"Tierra Negra" music sheet cover. Argentine Tango music.

“Tierra negra” by Juan D’Arienzo y su Orquesta Típica, 1942.

“Tierra negra” by Juan D’Arienzo y su Orquesta Típica, 1942.

Graciano De Leone

Bandoneonist, leader and composer (16 July 1890 – 21 June 1945)

This porteño was initially guitarist. His friend, Eduardo Arolas, persuaded him to pick up bandoneon.

His beginning with the new instrument was —towards 1910- at the Café del Griego, though in fact its name was Café Royal.

32 numbers of his own have been found.

Many of them were committed to disc.

“Tierra negra” is one of his outstanding numbers.

Read more about Graciano De Leone at www.todotango.com

Ver este artículo en español

Listen and buy:

  • Amazon music

  • iTunes music

  • Spotify

More Argentine Tango music selected for you:

We have lots more music and history

How to dance to this music?

Alejandro Scarpino & Juan Caldarella, Argentine tango musicians and composers.

“Seguime si podés” by Juan D’Arienzo y su Orquesta Típica, 1945.

“Seguime si podés” by Juan D’Arienzo y su Orquesta Típica, 1945.

Alejandro Scarpino & Juan Caldarella, Argentine Tango musicians and composers.

Alejandro Scarpino

Bandoneonist, leader and composer (16 January 1904 – 27 May 1970)

He was, as a performer, a player with a very good technique and a great command of his instrument.

Alejandro Scarpino composed around 200 pieces. “Canaro en París” and “Seguime si podés” with Juan Caldarella, among them.

Read more about Alejandro Scarpino at www.todotango.com

Ver este artículo en español

Listen and buy:

  • Amazon music

  • iTunes music

  • Spotify

More Argentine Tango music selected for you:

We have lots more music and history

How to dance to this music?

Gerardo Matos Rodriguez, author of the famous Argentine Tango "La Cumparsita"

“La cumparsita” by Juan D’Arienzo y su Orquesta Típica, 1943.

“La cumparsita” by Juan D’Arienzo y su Orquesta Típica, 1943.

Gerardo Matos Rodríguez

Pianist and composer (18 March 1897 – 25 April 1948)

He was the creator of the worldwide known and most successful tango of all times: “La cumparsita”.

He also composed a large worthy repertory undoubtedly superior to the most famous of his numbers.

He was born in Montevideo, son of don Emilio Matos owner of the cabaret named Moulin Rouge.

Read more about Gerardo Matos Rodriguez at www.todotango.com

Listen and buy:

  • Amazon music

  • iTunes music

  • Spotify

We have lots more music and history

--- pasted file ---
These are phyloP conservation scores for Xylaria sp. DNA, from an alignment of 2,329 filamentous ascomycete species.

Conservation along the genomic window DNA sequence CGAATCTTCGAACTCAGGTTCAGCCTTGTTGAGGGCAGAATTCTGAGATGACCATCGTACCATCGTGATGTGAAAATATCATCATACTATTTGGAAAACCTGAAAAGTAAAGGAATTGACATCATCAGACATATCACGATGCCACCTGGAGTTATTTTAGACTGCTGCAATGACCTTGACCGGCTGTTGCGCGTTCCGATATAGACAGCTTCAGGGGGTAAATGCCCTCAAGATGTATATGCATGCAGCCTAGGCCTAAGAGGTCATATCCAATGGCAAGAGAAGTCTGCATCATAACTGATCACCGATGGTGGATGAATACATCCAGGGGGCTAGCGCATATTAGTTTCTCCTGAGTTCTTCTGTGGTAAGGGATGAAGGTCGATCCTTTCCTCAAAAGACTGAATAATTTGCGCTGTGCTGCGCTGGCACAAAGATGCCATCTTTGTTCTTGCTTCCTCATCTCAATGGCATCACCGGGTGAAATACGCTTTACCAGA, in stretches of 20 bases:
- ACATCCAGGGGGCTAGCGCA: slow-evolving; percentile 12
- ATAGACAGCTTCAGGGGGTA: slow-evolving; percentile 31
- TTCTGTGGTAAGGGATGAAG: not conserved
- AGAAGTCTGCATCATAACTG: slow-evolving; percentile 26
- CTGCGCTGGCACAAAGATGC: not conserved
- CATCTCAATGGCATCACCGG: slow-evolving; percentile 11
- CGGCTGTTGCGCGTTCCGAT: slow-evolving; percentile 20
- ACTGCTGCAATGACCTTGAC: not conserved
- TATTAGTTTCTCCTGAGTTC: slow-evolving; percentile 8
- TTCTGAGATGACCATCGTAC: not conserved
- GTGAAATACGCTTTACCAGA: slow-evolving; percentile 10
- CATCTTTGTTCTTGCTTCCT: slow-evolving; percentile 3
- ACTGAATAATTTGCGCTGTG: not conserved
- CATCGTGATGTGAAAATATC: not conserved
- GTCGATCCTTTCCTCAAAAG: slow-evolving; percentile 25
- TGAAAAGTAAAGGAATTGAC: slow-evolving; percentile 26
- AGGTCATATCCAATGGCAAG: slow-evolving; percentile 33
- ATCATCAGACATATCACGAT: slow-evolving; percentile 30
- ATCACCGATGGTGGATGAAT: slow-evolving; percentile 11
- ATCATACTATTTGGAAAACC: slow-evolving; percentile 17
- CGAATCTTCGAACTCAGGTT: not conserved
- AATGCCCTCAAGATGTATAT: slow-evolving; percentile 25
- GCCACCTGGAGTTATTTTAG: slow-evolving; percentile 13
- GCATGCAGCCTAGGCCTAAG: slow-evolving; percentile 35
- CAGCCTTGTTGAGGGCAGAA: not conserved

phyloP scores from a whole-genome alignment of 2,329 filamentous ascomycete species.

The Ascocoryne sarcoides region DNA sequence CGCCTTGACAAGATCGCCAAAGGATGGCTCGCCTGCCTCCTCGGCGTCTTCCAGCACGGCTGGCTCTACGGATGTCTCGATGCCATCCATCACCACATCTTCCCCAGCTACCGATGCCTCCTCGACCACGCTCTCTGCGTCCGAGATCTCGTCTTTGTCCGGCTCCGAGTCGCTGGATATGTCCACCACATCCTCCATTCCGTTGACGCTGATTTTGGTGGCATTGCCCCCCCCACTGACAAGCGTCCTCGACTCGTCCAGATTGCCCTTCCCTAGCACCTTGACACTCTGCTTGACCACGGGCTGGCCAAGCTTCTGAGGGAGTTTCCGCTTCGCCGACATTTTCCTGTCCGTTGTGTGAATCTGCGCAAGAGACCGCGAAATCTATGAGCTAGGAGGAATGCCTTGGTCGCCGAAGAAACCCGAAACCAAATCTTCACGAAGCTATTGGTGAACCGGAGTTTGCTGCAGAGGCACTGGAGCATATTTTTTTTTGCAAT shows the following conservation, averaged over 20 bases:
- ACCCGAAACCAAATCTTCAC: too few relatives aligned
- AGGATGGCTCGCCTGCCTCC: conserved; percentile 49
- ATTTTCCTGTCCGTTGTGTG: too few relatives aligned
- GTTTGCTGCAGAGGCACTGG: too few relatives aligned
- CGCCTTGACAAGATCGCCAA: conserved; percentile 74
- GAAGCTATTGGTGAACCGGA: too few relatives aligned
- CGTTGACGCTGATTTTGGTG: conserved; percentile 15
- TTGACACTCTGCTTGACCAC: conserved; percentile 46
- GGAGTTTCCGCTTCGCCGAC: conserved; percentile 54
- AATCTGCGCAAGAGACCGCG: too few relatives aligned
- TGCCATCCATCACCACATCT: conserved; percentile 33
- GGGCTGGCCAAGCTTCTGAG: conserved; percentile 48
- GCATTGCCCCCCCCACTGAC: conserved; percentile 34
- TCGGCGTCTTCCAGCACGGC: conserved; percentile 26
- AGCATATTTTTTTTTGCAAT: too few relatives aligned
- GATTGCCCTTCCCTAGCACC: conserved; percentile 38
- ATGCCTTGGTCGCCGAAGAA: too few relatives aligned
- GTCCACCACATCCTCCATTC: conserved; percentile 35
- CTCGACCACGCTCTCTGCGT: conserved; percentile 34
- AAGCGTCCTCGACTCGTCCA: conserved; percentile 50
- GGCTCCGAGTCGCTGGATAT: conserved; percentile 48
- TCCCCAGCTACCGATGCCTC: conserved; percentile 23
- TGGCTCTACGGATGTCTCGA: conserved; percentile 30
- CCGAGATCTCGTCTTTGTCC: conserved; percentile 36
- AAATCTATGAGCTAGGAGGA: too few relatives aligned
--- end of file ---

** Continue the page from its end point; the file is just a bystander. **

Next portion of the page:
Ver este artículo en español

Learn to dance Argentine Tango

Canaro en Paris. Music sheet original cover.

“Canaro en París” by Juan D’Arienzo y su Orquesta Típica, 1940.

“Canaro en París” by Juan D’Arienzo y su Orquesta Típica, 1940.

Canaro en Paris. Music sheet original cover.

Alejandro Scarpino

Bandoneonist, leader and composer (16 January 1904 – 27 May 1970)

He was, as a performer, a player with a very good technique and a great command of his instrument.

He was born on January 6, 1922, on 753 Agüero Street —in the heart of the neighborhood of el Abasto—.

In 1925 he appeared at a café of La Boca —Noce—, the place where Scarpino might have composed his famous tango “Canaro en París”.

The composer himself, in a radio interview, said that it was a number with no title. But one day when he was on a streetcar in the Última Hora newspaper he read a headline: «Canaro arrives in Paris». Those lines inspired him and soon later, before the creation of SADAIC, on May 6, 1927 he filed a record —as it was costumary then— at the Biblioteca Nacional as «Gran tango de salón para piano».

Read more about Alejandro Scarpino at www.todotango.com

Listen and buy:

  • Amazon music

  • iTunes music

  • Spotify

We have lots more music and history

Ver este artículo en español

Learn to dance Argentine Tango

El apache argentino. Argentine music at Escuela de Tango de Buenos Aires.

“El apache argentino” by Juan D’Arienzo y su Orquesta Típica, 1944.

El apache argentino. Argentine music at Escuela de Tango de Buenos Aires.Manuel Aróztegui

Pianist and composer
(4 January 1888 – 14 November 1938)

In 1912 accompanied by Paulino Facciona (violin) and Manuel Firpo (bandoneon) he appeared at the Café El Maratón (on Canning and Costa Rica). A terrible shooting ended his performances which had been carried out for six months. Probably his bandoneon appealed to belligerent customers.

El Capuchino, a kind of cinema-ballroom was the new scenery, an ambience rather peaceful; there his tenure lasted three years.

His first tango composition —“El apache argentino”—, was heard for the first time in 1913 there.

Withdrawn from the musical activity, later Aróztegui devoted himself to decoration of toys that he himself peddled. Continue reading at www.todotango.com…

Listen and buy:
Download Argentine Tango music fro iTunes Listen on Spotify
We have lots more music and history…
  • 1
  • 2

Contact Us

%d bloggers like this: